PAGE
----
Even so, if it was only them that suffered for their needy narc behaviors then no-one else would give a crap. But they are driven inflict their need for attention and need to control on others as well, particulary the frightened and vulnerable, such as people with cancer and autistic kids. They make themselves into richly-deserved targets, then revel in the incoming barrage as it proves they hold power. Look no further than Gerg’s shitposting, or Christine’s “woe is me”. They are incredibly manipulative and, frankly, absolute human scum for what they inflict on others in service to their own glory and profit.

This is why I often point to r/raisedbynarcissists, because parents are supposed to be super-caring with their children’s best interests at heart, and enjoy special privileges and status in our society because of that. And yet, there are young adults personally testifying that their own parents are unspeakable (literally: no-one will speak of it) monsters, who perpetrate the most appalling abuse on their own children even as they maintain the outward-facing deception of happy families—the best families—and the rest of the world says nothing about it. Even when it is clear there is something wrong under that surface. Because no-one else wants to deal with the pain, or rock the boat, or acknowledge our own everyday littles abdications of responsibility to others as we try to make it through life ourselves.

I just wish professional psychologists would get stuck in, as there’s a lot to learn here and a lot that really needs to be said out loud (spoken from a position of informed expertise with the mountain of hard evidence to back everything said up, natch). Our humanity needs help.

@ has:

I try very hard to circulate SB psychological/ physiological information/ research about these matters as well as my own observations about alt med and its perpetrators.
Some of my RL work involves assisting students/ potential students who want to acquire higher education despite their families’ influences and/ or that of their culture ( esp. women, older students, EFL status, internationals). Many are fighting to get ahead academically.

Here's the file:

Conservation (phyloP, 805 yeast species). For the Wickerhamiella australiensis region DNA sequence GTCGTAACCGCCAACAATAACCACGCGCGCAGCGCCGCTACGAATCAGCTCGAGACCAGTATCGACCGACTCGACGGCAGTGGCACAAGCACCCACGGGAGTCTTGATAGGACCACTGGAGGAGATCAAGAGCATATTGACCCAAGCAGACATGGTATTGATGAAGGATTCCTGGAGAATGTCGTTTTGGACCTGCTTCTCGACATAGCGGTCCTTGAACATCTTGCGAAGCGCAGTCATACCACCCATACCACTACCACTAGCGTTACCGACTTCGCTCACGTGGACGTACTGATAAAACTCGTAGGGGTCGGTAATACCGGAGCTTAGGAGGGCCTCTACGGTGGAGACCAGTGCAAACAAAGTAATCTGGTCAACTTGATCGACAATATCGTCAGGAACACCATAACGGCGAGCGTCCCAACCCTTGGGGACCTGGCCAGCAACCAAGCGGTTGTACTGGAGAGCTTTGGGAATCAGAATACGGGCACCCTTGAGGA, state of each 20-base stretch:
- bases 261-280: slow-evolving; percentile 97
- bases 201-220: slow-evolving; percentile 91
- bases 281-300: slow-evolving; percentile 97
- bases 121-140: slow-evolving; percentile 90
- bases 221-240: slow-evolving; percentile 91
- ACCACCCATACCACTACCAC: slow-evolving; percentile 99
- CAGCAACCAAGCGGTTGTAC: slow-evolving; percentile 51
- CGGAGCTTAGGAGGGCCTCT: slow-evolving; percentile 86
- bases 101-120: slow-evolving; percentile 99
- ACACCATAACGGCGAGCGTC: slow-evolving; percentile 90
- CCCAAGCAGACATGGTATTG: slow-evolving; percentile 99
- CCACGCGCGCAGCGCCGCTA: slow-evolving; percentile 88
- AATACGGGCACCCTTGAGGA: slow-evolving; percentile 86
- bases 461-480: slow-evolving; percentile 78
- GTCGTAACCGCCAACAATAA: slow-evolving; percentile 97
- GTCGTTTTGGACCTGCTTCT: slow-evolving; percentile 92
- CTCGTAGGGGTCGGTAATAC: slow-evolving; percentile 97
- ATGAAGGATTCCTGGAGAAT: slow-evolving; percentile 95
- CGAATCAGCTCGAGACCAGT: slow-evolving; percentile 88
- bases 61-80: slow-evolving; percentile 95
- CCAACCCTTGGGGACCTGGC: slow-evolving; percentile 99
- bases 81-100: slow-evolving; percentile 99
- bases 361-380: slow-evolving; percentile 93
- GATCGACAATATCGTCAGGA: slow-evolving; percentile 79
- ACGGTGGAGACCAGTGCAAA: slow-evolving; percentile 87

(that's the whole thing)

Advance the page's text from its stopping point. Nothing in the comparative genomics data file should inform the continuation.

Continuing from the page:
Also encouraging: Orac, sceptics, Wikipedia, social media outlets and MSM are attacked mercilessly because they reveal woo/ anti-vax MOs to an extent that
I imagine these entrepreneurs losing money because
— they have to create their own social media alternatives to FB, YT etc hire IT
— they seem to be sponsoring “conferences” and “seminars”, soliciting funds for their “charities” and having special “sales” awfully frequently.

When I read trolls’ BS and passive aggressive attacks, I think instead about those students who pursue reality-based education wholeheartedly. and smile.
:

@Denice Walter: “ Some of my RL work involves assisting students/ potential students who want to acquire higher education despite their families’ influences and/ or that of their culture ( esp. women, older students, EFL status, internationals). Many are fighting to get ahead academically.”

You’re a mensch, you know that right? KBO

@ Joel,

"You had twins born extremely prematurely and extremely low birthweight. How do you explain this? You have several children. Were others born prematurely and low birthweight?"

None of them were but why are you asking “how do I explain this”? It was an extremely unusual pregnancy from the start, in fact, it was considered a reportable (to the CDC) event. They started as naturally conceived triplets (no fertility meds) & I lost 1 at 10 weeks in a hospital ER, retaining the other 2. Then I had PROM at 23 weeks, at work in a patient’s room & stayed inpatient for the next 6 weeks, carrying them until Chorioamnionitis developed & they were developed by emerg c-sec within hours after a fever set in.

My 2nd set of twins were 38 weeks, weighing 6lbs 3oz & 5lbs 13oz. All of my other seven single births were over 8lbs 9oz & three of them were 9lbs+.

@ Christine

You wrote previously:

https://respectfulinsolence.com/2020/06/19/becker-and-blaxill-use-covid-19-to-claim-vaccines-cause-sids/#comment-430144

christine kincaidsays:
June 25, 2020 at 1:47 am
@ Joel,

They were 29 weeks. She was 2 lbs, 14 oz.

And I responded:

Thanks for info. Yep, not low birth weight; but very low birthweight (less than 3 lbs 5 oz), and very preterm, since full term 40 weeks

Following my above response, you didn’t “correct’ me, so, now you claim normal gestation and birthweight. How can I conclude otherwise than you are just plain DISHONEST!

@ Joel,

I’ve had twins twice. My daughter who died of “SIDS” was one of the first set of twins, who were initially triplets. They were born at 29 weeks & she was 2 lbs 14 oz. Her twin brother was 2 lbs 13 oz. I carried them for 6 weeks after my water broke at 23 weeks. Their fraternal sibling was miscarried at 10 weeks.

The SECOND set of twins were born at 38 weeks, at 6 lbs 3 oz & 5 lbs 13 oz.

@Joel: “Following my above response, you didn’t “correct’ me, so, now you claim normal gestation and birthweight. How can I conclude otherwise than you are just plain DISHONEST!”

I think you should fairly conclude† that Christine is simply a rotten communicator and inept/incompetent in general. Which is understandable since she has salad for brains.

She does lie about plenty of other things, of course.